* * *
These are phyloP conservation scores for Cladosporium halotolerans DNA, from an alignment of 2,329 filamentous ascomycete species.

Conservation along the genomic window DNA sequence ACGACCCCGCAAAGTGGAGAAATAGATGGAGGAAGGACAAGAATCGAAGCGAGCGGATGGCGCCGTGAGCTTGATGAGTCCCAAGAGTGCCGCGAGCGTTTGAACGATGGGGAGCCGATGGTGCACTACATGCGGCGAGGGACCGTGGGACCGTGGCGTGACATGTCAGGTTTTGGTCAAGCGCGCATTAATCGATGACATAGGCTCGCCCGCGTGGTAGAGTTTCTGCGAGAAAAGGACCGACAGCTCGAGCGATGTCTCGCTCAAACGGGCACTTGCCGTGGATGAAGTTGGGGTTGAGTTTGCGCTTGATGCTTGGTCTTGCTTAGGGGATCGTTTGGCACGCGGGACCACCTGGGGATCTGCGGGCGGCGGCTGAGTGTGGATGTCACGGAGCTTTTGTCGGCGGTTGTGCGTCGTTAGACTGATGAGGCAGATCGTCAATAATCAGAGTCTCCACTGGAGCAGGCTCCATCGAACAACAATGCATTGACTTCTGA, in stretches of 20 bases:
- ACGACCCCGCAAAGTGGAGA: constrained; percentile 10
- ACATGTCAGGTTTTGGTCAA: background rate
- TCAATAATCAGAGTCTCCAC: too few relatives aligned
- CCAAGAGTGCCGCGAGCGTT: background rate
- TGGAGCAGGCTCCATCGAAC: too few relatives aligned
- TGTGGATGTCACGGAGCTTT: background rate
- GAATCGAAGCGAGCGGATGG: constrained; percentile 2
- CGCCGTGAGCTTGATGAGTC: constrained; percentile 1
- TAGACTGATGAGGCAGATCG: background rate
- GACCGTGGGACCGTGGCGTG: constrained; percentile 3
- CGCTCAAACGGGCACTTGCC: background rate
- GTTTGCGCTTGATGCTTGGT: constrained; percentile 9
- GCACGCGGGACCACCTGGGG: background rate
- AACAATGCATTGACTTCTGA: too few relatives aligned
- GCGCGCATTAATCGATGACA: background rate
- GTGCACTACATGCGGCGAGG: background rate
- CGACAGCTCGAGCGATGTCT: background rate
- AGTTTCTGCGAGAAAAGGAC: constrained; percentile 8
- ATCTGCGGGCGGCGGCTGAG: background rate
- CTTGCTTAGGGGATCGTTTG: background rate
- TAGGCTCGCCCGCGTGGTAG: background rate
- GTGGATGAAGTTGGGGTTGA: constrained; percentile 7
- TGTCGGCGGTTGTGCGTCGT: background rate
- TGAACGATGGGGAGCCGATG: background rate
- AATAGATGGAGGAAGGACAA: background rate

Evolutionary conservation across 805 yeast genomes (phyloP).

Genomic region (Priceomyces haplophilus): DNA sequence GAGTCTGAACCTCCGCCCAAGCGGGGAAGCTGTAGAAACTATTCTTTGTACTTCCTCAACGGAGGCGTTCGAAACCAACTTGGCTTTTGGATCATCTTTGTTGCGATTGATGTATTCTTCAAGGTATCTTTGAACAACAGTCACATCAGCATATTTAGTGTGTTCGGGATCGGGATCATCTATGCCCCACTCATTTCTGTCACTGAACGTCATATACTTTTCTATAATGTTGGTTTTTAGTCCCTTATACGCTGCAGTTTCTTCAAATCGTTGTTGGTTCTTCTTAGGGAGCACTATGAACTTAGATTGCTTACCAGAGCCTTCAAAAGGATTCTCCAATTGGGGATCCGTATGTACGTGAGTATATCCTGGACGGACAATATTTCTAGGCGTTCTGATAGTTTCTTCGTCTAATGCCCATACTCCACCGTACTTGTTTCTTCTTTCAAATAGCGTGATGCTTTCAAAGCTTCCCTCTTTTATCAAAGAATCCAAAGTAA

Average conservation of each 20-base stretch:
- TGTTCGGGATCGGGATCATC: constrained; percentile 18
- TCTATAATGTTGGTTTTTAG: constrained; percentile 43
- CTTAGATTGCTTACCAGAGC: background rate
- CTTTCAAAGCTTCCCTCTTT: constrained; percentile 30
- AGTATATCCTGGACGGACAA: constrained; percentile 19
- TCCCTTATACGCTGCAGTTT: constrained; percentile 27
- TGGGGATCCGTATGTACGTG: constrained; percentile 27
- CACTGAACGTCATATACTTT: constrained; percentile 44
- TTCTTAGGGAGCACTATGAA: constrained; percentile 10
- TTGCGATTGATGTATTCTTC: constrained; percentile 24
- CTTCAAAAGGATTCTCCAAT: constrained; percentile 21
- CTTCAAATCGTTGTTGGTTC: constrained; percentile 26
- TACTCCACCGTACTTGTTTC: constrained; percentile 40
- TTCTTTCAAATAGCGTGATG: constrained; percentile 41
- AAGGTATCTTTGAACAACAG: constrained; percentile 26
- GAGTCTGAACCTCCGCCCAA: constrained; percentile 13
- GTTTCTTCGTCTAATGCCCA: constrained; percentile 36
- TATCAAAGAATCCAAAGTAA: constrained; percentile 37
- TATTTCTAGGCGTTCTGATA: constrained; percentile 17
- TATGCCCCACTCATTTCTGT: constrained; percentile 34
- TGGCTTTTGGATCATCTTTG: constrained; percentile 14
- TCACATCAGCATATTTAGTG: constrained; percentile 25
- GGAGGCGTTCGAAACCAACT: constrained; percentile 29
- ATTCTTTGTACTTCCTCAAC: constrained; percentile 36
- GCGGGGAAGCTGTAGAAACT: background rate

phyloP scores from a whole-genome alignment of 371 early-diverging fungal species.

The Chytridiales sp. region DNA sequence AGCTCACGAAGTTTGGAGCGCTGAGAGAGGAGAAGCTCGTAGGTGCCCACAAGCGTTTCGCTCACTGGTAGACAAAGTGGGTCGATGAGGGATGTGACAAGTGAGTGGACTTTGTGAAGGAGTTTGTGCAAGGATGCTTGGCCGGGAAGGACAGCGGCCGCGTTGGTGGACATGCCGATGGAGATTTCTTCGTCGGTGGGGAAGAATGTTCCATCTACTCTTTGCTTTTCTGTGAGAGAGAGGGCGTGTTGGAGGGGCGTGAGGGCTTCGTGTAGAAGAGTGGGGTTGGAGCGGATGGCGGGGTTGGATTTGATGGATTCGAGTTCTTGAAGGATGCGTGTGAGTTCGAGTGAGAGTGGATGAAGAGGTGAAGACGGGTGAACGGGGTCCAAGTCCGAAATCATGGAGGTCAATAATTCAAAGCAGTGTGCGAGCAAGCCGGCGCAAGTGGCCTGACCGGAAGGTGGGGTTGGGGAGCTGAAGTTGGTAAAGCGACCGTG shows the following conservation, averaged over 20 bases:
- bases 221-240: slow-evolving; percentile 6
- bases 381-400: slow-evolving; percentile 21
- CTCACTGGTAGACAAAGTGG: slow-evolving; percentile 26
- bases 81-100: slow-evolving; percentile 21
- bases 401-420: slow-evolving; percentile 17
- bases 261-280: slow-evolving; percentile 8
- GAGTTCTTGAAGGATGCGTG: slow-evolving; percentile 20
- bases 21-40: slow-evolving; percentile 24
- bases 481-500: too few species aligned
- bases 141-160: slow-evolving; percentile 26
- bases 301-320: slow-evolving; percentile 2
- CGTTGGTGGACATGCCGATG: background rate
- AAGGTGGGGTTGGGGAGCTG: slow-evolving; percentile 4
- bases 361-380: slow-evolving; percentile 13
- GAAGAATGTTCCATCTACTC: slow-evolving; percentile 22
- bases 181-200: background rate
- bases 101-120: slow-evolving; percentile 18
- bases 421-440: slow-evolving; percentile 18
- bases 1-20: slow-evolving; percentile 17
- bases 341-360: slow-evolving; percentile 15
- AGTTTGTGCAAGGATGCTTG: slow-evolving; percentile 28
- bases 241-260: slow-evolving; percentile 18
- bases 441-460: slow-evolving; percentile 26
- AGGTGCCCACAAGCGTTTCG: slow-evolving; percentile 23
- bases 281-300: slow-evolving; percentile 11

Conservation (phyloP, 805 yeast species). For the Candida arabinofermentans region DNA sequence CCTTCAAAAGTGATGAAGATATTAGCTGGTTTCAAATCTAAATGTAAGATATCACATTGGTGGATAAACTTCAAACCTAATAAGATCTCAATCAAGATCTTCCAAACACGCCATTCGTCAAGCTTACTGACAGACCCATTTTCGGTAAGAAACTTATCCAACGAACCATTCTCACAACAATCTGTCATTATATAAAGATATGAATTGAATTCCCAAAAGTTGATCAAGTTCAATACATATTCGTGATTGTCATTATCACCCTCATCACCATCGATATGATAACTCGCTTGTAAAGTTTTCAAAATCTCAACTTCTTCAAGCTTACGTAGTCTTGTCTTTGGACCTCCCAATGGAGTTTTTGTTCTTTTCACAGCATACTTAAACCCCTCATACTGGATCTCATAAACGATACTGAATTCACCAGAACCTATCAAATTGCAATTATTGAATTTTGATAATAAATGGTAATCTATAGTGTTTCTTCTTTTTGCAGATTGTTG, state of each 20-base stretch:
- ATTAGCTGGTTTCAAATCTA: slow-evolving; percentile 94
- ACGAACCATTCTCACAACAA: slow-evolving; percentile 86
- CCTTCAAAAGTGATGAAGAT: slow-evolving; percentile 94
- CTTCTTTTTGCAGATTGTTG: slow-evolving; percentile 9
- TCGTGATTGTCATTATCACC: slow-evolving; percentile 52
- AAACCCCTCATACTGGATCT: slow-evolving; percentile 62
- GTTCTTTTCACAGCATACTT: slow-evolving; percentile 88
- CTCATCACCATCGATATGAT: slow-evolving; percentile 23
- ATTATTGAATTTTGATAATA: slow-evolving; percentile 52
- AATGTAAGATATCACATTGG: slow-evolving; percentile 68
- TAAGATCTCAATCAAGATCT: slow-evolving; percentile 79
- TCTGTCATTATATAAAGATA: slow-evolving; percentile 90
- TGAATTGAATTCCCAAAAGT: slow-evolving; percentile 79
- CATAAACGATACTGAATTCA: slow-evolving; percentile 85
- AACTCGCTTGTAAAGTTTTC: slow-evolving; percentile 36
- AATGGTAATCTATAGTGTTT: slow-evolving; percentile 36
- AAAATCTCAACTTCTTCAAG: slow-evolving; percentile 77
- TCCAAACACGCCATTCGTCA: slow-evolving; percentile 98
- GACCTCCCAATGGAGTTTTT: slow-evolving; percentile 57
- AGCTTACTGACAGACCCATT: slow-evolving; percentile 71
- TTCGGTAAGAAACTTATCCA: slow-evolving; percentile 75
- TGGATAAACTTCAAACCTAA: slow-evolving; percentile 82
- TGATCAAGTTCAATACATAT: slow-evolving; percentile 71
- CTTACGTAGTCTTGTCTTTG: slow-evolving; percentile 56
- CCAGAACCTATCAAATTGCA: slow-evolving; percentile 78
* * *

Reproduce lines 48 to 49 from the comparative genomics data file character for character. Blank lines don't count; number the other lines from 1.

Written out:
- TATCAAAGAATCCAAAGTAA: constrained; percentile 37
- TATTTCTAGGCGTTCTGATA: constrained; percentile 17